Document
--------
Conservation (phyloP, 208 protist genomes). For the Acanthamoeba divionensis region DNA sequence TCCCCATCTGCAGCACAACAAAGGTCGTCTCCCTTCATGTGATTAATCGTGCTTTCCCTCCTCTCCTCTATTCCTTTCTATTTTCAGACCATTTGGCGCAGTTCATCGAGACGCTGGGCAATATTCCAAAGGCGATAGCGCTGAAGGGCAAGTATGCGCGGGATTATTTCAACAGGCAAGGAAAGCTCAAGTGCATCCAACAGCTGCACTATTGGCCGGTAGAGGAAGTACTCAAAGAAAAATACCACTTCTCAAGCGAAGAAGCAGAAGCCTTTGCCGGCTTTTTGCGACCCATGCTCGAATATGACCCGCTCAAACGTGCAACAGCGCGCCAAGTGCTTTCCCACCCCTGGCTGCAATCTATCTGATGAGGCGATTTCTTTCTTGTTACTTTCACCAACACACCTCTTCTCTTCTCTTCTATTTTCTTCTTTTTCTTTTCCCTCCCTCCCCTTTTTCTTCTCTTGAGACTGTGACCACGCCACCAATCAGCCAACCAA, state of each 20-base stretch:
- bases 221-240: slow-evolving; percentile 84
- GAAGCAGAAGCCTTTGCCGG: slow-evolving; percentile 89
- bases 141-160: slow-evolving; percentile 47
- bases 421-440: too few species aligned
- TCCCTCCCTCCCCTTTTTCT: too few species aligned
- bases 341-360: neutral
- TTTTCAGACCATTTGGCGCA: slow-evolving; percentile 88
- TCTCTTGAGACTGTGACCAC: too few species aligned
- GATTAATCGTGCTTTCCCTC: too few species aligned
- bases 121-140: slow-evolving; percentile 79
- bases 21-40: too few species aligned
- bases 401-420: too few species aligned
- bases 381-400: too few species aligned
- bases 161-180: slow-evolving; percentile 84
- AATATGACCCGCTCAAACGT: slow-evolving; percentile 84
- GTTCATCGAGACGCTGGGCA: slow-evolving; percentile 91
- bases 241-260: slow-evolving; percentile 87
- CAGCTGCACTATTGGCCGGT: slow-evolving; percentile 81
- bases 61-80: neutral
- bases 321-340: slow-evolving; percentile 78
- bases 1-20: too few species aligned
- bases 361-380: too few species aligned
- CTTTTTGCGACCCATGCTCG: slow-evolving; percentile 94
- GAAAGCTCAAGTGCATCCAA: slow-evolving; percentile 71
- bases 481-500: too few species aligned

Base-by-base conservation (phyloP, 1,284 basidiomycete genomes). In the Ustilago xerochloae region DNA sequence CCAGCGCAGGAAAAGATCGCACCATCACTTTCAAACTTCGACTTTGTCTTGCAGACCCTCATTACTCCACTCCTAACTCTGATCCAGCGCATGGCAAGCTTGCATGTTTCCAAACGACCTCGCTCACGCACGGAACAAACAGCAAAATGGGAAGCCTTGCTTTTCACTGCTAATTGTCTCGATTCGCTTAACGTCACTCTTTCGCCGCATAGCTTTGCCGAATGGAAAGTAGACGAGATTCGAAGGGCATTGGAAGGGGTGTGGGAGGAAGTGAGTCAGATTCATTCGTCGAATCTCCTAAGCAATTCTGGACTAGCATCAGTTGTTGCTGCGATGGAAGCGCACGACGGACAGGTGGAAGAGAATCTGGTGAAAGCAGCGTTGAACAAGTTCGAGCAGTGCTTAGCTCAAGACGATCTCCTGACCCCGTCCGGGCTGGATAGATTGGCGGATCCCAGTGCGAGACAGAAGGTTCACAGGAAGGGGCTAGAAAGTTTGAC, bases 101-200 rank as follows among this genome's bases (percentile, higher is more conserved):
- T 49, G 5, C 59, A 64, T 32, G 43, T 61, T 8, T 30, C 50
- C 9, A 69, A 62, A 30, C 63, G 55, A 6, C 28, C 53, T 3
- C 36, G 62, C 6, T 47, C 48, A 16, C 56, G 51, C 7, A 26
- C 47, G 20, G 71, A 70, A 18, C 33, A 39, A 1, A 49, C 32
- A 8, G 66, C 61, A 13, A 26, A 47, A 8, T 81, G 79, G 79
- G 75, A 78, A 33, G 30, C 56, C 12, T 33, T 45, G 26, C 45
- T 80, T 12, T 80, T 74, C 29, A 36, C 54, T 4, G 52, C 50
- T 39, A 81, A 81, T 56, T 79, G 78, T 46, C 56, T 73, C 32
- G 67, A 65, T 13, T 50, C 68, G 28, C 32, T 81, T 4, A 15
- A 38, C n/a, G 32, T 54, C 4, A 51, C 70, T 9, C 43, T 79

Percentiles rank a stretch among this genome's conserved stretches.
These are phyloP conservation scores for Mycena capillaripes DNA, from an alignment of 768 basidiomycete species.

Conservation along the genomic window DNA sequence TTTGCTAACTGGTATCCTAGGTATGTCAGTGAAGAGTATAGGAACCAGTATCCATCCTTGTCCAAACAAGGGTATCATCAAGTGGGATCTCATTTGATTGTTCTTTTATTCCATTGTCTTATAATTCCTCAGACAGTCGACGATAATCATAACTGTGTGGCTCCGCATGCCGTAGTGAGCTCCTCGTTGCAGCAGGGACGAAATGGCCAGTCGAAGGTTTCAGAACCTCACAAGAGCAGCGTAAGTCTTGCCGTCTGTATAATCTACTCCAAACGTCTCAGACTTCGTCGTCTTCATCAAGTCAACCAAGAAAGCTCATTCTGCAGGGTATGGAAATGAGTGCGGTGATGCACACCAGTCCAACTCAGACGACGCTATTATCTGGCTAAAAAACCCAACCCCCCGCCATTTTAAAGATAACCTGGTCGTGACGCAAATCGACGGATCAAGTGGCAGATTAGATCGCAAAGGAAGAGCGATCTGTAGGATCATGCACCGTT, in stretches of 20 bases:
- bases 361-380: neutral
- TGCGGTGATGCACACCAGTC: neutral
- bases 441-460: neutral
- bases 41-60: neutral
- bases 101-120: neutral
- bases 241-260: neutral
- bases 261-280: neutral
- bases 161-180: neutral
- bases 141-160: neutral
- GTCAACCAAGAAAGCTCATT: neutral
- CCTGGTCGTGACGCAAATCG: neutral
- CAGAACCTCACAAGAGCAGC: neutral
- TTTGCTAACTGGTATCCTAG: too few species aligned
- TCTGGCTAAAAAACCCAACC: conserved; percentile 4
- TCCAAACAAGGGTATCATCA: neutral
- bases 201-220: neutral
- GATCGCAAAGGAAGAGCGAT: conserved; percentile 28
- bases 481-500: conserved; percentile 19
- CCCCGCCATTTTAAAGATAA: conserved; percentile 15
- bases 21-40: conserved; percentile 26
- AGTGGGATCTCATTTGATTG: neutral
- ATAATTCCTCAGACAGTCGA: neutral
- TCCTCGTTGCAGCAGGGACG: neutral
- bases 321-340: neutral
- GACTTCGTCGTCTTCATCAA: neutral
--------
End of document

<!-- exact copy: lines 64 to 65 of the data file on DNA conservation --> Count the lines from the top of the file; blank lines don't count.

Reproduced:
- bases 321-340: neutral
- GACTTCGTCGTCTTCATCAA: neutral